I'm a Nicholas Sparks fan. I've read almost all of his novels, and have enjoyed each one very much. While he says he doesn't write love stories (he calls them "romance" stories, I think), they sure read like a love story. Including "Three Weeks with My Brother", the novel that spurred my interest in the adventure with Barbara, my older sister.
She's 3 years and 10 months older than me, and we were definitely of the same generation in our family of four siblings. She's always been smarter than me, and for the first 13 or so years, was much stronger and meaner than I was. But I learned how to deal with it pretty effectively by conniving more to get even with her.
I won't go into detail about our relationship, but I can say that it was a very strained relationship for most of my first 51 years. A dissolved marriage and many moons later, we've discovered that we actually like each other. And we love and respect each other as well.
My discovery of her as a good sister came when she finally agreed to going with me on a week trip to Alaska in 2004. We flew to Anchorage, rented a motor home, and toured around Alaska for a week. I think we both had a ball, and we came to know each other again. As adults. And I found out that she's an amazing person that I never knew. One of my most cherished sets of memories is our week together in Alaska.
Flash forward 6 years, and many "let's go somewhere again" comments, we're embarking on an adventure on May 23, 2010.
When I read "Three Weeks with My Brother", I saw a lot of us in the book. While she and I did not play together like Sparks and his brother, we still had much in common from a family standpoint, which is really what his book is about. Relationships and events of a family with problems, just as every family has some kinds of problems.
As I read through the pages, I kept having the thought "I need to do this with Sis". We are both retired, so we're not in a situation where we've got to worry about work and deadlines. I considered us doing three weeks, but felt that with life as busy as it is for each of us, probably two weeks is about right. And it felt too much like a copycat of Sparks. So, when I approached her, it was for a two week period.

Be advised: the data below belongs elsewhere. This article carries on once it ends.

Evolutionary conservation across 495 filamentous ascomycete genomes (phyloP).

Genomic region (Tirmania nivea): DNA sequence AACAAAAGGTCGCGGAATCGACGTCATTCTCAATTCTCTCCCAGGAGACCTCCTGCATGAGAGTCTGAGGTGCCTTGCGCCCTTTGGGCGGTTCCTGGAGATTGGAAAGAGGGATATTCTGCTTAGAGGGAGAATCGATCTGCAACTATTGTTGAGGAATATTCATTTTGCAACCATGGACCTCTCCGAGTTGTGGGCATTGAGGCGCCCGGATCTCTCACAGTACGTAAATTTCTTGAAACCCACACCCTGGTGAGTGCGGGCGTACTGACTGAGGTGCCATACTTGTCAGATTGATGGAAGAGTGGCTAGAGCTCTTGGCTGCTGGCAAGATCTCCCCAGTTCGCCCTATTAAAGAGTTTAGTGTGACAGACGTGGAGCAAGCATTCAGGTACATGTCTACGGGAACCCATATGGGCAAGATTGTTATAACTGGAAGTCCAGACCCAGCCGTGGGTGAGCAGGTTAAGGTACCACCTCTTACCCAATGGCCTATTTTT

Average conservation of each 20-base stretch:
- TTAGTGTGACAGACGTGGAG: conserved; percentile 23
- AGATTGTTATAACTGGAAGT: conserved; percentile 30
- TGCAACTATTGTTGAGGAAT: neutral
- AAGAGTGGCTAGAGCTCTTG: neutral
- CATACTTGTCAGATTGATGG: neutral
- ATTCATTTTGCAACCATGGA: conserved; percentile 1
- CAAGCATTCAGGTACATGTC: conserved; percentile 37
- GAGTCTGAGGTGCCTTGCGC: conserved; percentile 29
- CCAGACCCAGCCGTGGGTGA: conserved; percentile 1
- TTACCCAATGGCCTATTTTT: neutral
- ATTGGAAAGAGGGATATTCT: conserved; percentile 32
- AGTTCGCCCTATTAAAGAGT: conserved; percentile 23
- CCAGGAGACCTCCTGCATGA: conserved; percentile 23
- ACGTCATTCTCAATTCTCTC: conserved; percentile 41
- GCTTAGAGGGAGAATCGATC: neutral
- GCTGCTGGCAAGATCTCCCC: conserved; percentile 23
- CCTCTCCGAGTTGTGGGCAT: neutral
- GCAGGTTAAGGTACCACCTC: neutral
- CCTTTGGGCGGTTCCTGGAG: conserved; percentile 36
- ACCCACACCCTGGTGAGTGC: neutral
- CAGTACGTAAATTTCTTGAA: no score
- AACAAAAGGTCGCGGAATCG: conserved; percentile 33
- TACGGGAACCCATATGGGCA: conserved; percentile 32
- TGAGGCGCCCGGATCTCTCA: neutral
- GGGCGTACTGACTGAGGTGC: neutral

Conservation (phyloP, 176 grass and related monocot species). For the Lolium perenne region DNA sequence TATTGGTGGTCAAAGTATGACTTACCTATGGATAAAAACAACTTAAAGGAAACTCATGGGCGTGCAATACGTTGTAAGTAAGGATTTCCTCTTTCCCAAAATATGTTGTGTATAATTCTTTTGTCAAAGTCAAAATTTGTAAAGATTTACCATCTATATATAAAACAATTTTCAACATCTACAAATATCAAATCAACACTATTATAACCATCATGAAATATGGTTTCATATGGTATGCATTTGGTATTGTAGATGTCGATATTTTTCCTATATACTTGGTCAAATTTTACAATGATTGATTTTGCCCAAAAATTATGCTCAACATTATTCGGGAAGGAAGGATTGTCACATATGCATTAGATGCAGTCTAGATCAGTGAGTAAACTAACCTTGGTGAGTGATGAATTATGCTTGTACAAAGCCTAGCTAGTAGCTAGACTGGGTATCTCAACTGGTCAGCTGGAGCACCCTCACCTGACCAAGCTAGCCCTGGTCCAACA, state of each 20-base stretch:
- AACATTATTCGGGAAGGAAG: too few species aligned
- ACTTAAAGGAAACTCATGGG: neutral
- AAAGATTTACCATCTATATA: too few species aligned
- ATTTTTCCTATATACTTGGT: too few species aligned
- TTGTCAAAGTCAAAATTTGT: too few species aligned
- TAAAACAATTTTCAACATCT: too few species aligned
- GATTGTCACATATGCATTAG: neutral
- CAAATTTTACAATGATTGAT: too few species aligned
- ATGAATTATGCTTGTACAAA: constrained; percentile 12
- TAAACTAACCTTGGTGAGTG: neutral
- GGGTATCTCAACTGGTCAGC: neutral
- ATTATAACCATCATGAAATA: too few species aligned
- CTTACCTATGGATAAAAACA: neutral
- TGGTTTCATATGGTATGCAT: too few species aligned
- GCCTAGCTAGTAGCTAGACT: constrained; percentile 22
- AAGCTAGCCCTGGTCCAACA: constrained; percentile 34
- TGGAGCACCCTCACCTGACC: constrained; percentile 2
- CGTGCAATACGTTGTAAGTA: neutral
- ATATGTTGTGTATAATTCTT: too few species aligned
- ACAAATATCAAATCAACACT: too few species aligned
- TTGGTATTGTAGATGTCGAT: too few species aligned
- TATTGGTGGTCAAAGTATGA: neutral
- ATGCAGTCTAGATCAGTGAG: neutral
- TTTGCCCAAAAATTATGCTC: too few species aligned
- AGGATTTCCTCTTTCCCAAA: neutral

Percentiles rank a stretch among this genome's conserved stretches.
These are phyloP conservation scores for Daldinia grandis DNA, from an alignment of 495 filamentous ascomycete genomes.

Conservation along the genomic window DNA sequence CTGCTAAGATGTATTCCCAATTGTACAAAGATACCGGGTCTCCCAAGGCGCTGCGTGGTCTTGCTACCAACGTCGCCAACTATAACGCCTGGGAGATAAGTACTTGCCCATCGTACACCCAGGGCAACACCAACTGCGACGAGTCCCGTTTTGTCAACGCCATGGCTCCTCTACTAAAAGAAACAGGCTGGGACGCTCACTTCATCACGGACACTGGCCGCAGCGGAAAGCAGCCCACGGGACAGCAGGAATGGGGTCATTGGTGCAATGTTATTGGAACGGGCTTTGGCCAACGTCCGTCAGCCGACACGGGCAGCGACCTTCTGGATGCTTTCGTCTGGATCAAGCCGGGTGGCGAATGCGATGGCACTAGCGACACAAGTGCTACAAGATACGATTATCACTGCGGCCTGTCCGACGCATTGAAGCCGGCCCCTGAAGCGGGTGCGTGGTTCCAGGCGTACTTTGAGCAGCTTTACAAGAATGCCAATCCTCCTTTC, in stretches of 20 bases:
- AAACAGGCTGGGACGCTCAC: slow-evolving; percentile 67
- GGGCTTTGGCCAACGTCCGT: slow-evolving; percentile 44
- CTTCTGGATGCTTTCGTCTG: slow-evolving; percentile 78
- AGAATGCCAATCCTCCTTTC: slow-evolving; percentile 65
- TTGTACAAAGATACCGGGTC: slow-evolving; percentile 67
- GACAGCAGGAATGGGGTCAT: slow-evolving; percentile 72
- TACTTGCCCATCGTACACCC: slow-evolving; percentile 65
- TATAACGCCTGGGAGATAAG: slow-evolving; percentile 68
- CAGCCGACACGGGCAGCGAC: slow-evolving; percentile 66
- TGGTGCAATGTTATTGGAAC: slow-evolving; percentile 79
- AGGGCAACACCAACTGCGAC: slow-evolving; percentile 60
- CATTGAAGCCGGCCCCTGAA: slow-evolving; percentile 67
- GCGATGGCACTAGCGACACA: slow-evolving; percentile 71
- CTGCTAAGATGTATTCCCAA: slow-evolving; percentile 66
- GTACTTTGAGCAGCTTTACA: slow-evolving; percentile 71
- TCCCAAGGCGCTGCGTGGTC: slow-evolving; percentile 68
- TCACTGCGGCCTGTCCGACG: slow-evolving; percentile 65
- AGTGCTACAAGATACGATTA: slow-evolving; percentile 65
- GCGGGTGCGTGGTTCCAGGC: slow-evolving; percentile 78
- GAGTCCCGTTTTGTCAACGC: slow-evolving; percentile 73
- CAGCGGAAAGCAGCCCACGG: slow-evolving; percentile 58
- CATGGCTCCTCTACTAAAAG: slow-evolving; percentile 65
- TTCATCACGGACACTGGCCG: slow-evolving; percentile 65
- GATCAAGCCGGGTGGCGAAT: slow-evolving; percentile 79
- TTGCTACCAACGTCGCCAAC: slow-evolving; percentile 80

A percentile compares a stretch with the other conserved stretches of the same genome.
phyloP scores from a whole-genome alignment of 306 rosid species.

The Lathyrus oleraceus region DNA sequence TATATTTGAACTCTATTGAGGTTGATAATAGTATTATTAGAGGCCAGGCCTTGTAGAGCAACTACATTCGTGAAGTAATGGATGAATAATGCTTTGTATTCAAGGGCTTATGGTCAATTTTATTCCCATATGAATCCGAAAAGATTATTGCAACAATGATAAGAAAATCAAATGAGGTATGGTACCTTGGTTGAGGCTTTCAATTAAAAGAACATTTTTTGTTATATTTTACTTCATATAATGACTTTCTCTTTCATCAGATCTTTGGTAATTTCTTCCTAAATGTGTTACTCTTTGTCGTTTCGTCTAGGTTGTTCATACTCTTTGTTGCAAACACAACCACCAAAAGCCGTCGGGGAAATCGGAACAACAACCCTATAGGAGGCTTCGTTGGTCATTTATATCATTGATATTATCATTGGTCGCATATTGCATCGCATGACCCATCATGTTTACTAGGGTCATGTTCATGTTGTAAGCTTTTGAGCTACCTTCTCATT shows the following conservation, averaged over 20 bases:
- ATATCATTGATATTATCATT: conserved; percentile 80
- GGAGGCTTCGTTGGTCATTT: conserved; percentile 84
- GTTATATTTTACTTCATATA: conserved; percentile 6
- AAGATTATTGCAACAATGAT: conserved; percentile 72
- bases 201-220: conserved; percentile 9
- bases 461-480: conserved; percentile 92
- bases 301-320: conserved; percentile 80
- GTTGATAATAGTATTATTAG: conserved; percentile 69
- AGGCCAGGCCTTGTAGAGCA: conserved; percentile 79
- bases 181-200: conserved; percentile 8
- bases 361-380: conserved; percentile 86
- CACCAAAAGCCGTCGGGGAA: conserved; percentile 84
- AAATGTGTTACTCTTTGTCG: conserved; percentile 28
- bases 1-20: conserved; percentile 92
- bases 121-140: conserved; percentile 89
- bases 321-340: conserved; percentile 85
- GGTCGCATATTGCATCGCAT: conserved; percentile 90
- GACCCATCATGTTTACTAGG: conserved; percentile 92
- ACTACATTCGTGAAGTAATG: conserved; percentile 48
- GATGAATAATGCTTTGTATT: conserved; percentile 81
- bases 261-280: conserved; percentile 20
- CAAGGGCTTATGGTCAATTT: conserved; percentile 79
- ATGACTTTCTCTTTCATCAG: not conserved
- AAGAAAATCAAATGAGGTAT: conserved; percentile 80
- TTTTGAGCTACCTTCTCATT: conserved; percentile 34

I had decided to ask her if she would go at Christmas last year. I thought I'd just pull her off to the side and ask. However, she made it much too easy by giving me a book of National Parks she had found along the way somewhere. When I got it and found Acadia National Park (Maine), I walked over to her, opened the page to a picture of Acadia and announced "We're going here this spring!". She said "What?". I repeated and added, "We're going to New England". I could then see it sink in, and she said "OK!".
We talked a few minutes, discussing how long we'd take, and agreed to two weeks. I asked her if she had read Sparks' novel; she had not. I pushed her hard to get and read it, which she later did. I hope it sparked the same interest in her that it sparked in me.
We emailed back and forth about dates, and agreed on two weeks beginning May 23, with some agreement that if we needed to take a day or two more, that we'd just take it. We also talked about where and what, and decided that the easy way was for her to look at maps and other information and decide what she wanted to see and do, and we'd do it. I've been to New England and Nova Scotia twice, so I have some idea of what is there. She's never been north of Virgina, even though she's been to Europe 3 or 4 times! So, I'm the chauffeur, and she's the navigator.
Spending time with big Sis is what the trip is about for me. We both love to travel, so even though I would enjoy two weeks of her at the house, going somewhere, with new experiences and adventures will make it extra special. She's an easy traveler (as I think I am), so we shouldn't have any tension over what we're doing or where we're going. As I told her the other day "I'm easy!"
It's funny what you learn about people you've known all of your life. We were talking the other day, and the subject of having a lobster dinner while in Maine came up. I declared that when Gary and I went to New England last summer, that we didn't eat any lobster in 3 weeks of travel up there. I admitted that lobster is not one of my favorite dishes. She responded "I don't like it either--it's too sweet!" EXACTLY!! I think she and I are two of the only humans on this earth that don't like lobster. And neither of us knew that fact about the other until about a week ago. How wild is that??
And I think there will be lots of other discoveries like that along the way. With her being 66 and me 62, I know that there won't be a great number of opportunities to get to know her better, and I want to take advantage of our good health and reasonably good minds while we can. She's a neat person and I love her very much.
Follow us along on our amazing adventure in New England. Hope you enjoy it 1% as much as we will have doing it.